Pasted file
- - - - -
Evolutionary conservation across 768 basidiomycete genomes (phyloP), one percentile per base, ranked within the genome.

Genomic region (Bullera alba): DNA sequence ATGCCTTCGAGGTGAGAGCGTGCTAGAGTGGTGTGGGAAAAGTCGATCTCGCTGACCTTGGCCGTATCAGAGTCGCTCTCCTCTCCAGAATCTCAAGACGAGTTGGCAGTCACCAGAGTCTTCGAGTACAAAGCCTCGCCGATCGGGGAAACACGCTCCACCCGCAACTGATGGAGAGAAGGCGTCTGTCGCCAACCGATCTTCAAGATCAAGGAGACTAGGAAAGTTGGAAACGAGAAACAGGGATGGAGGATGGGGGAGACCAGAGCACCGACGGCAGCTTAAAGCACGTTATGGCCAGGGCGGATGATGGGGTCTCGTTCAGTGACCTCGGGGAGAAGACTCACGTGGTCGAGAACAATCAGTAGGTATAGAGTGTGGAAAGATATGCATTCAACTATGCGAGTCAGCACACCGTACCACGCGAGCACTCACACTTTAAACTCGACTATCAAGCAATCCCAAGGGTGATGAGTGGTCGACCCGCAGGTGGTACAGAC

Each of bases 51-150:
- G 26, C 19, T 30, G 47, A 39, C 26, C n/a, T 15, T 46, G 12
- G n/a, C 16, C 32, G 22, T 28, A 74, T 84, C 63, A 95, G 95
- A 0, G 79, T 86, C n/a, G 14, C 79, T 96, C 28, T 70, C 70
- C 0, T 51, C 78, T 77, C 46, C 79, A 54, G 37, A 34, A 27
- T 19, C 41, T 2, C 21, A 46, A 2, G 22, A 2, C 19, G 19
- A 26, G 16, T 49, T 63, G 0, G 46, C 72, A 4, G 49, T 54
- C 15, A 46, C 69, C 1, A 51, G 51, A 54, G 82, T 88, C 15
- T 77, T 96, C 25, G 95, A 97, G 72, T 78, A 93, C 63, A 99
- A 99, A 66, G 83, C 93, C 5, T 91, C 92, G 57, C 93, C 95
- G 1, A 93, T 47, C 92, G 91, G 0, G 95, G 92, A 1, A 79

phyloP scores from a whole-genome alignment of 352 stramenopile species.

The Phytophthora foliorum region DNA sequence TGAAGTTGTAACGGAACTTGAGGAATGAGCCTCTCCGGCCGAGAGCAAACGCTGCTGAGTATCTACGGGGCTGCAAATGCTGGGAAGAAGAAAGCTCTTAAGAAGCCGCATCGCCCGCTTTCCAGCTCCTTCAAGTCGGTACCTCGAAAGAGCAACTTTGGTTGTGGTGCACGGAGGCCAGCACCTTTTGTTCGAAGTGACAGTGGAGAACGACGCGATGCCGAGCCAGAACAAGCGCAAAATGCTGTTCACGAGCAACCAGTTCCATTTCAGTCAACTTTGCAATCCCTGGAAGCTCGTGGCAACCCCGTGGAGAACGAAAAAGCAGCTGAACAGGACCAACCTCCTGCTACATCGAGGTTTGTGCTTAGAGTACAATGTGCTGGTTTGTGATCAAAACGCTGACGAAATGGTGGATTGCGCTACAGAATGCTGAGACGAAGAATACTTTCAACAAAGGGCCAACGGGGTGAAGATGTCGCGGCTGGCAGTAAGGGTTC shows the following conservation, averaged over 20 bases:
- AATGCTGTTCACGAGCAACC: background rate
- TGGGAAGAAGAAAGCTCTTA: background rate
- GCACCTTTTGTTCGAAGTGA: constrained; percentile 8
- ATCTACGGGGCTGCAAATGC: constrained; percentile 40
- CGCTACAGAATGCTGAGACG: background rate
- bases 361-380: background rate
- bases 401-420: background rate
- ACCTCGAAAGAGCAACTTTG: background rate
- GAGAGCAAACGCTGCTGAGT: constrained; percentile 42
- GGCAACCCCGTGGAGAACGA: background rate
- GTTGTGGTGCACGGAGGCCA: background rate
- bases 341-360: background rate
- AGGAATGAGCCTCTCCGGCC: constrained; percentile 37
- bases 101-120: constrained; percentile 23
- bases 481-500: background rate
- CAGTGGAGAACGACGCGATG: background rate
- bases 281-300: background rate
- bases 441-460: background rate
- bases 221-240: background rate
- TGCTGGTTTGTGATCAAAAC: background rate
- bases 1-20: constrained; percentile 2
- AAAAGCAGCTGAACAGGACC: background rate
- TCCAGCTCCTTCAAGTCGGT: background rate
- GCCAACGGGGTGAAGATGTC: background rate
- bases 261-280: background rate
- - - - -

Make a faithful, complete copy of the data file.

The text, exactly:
Evolutionary conservation across 768 basidiomycete genomes (phyloP), one percentile per base, ranked within the genome.

Genomic region (Bullera alba): DNA sequence ATGCCTTCGAGGTGAGAGCGTGCTAGAGTGGTGTGGGAAAAGTCGATCTCGCTGACCTTGGCCGTATCAGAGTCGCTCTCCTCTCCAGAATCTCAAGACGAGTTGGCAGTCACCAGAGTCTTCGAGTACAAAGCCTCGCCGATCGGGGAAACACGCTCCACCCGCAACTGATGGAGAGAAGGCGTCTGTCGCCAACCGATCTTCAAGATCAAGGAGACTAGGAAAGTTGGAAACGAGAAACAGGGATGGAGGATGGGGGAGACCAGAGCACCGACGGCAGCTTAAAGCACGTTATGGCCAGGGCGGATGATGGGGTCTCGTTCAGTGACCTCGGGGAGAAGACTCACGTGGTCGAGAACAATCAGTAGGTATAGAGTGTGGAAAGATATGCATTCAACTATGCGAGTCAGCACACCGTACCACGCGAGCACTCACACTTTAAACTCGACTATCAAGCAATCCCAAGGGTGATGAGTGGTCGACCCGCAGGTGGTACAGAC

Each of bases 51-150:
- G 26, C 19, T 30, G 47, A 39, C 26, C n/a, T 15, T 46, G 12
- G n/a, C 16, C 32, G 22, T 28, A 74, T 84, C 63, A 95, G 95
- A 0, G 79, T 86, C n/a, G 14, C 79, T 96, C 28, T 70, C 70
- C 0, T 51, C 78, T 77, C 46, C 79, A 54, G 37, A 34, A 27
- T 19, C 41, T 2, C 21, A 46, A 2, G 22, A 2, C 19, G 19
- A 26, G 16, T 49, T 63, G 0, G 46, C 72, A 4, G 49, T 54
- C 15, A 46, C 69, C 1, A 51, G 51, A 54, G 82, T 88, C 15
- T 77, T 96, C 25, G 95, A 97, G 72, T 78, A 93, C 63, A 99
- A 99, A 66, G 83, C 93, C 5, T 91, C 92, G 57, C 93, C 95
- G 1, A 93, T 47, C 92, G 91, G 0, G 95, G 92, A 1, A 79

phyloP scores from a whole-genome alignment of 352 stramenopile species.

The Phytophthora foliorum region DNA sequence TGAAGTTGTAACGGAACTTGAGGAATGAGCCTCTCCGGCCGAGAGCAAACGCTGCTGAGTATCTACGGGGCTGCAAATGCTGGGAAGAAGAAAGCTCTTAAGAAGCCGCATCGCCCGCTTTCCAGCTCCTTCAAGTCGGTACCTCGAAAGAGCAACTTTGGTTGTGGTGCACGGAGGCCAGCACCTTTTGTTCGAAGTGACAGTGGAGAACGACGCGATGCCGAGCCAGAACAAGCGCAAAATGCTGTTCACGAGCAACCAGTTCCATTTCAGTCAACTTTGCAATCCCTGGAAGCTCGTGGCAACCCCGTGGAGAACGAAAAAGCAGCTGAACAGGACCAACCTCCTGCTACATCGAGGTTTGTGCTTAGAGTACAATGTGCTGGTTTGTGATCAAAACGCTGACGAAATGGTGGATTGCGCTACAGAATGCTGAGACGAAGAATACTTTCAACAAAGGGCCAACGGGGTGAAGATGTCGCGGCTGGCAGTAAGGGTTC shows the following conservation, averaged over 20 bases:
- AATGCTGTTCACGAGCAACC: background rate
- TGGGAAGAAGAAAGCTCTTA: background rate
- GCACCTTTTGTTCGAAGTGA: constrained; percentile 8
- ATCTACGGGGCTGCAAATGC: constrained; percentile 40
- CGCTACAGAATGCTGAGACG: background rate
- bases 361-380: background rate
- bases 401-420: background rate
- ACCTCGAAAGAGCAACTTTG: background rate
- GAGAGCAAACGCTGCTGAGT: constrained; percentile 42
- GGCAACCCCGTGGAGAACGA: background rate
- GTTGTGGTGCACGGAGGCCA: background rate
- bases 341-360: background rate
- AGGAATGAGCCTCTCCGGCC: constrained; percentile 37
- bases 101-120: constrained; percentile 23
- bases 481-500: background rate
- CAGTGGAGAACGACGCGATG: background rate
- bases 281-300: background rate
- bases 441-460: background rate
- bases 221-240: background rate
- TGCTGGTTTGTGATCAAAAC: background rate
- bases 1-20: constrained; percentile 2
- AAAAGCAGCTGAACAGGACC: background rate
- TCCAGCTCCTTCAAGTCGGT: background rate
- GCCAACGGGGTGAAGATGTC: background rate
- bases 261-280: background rate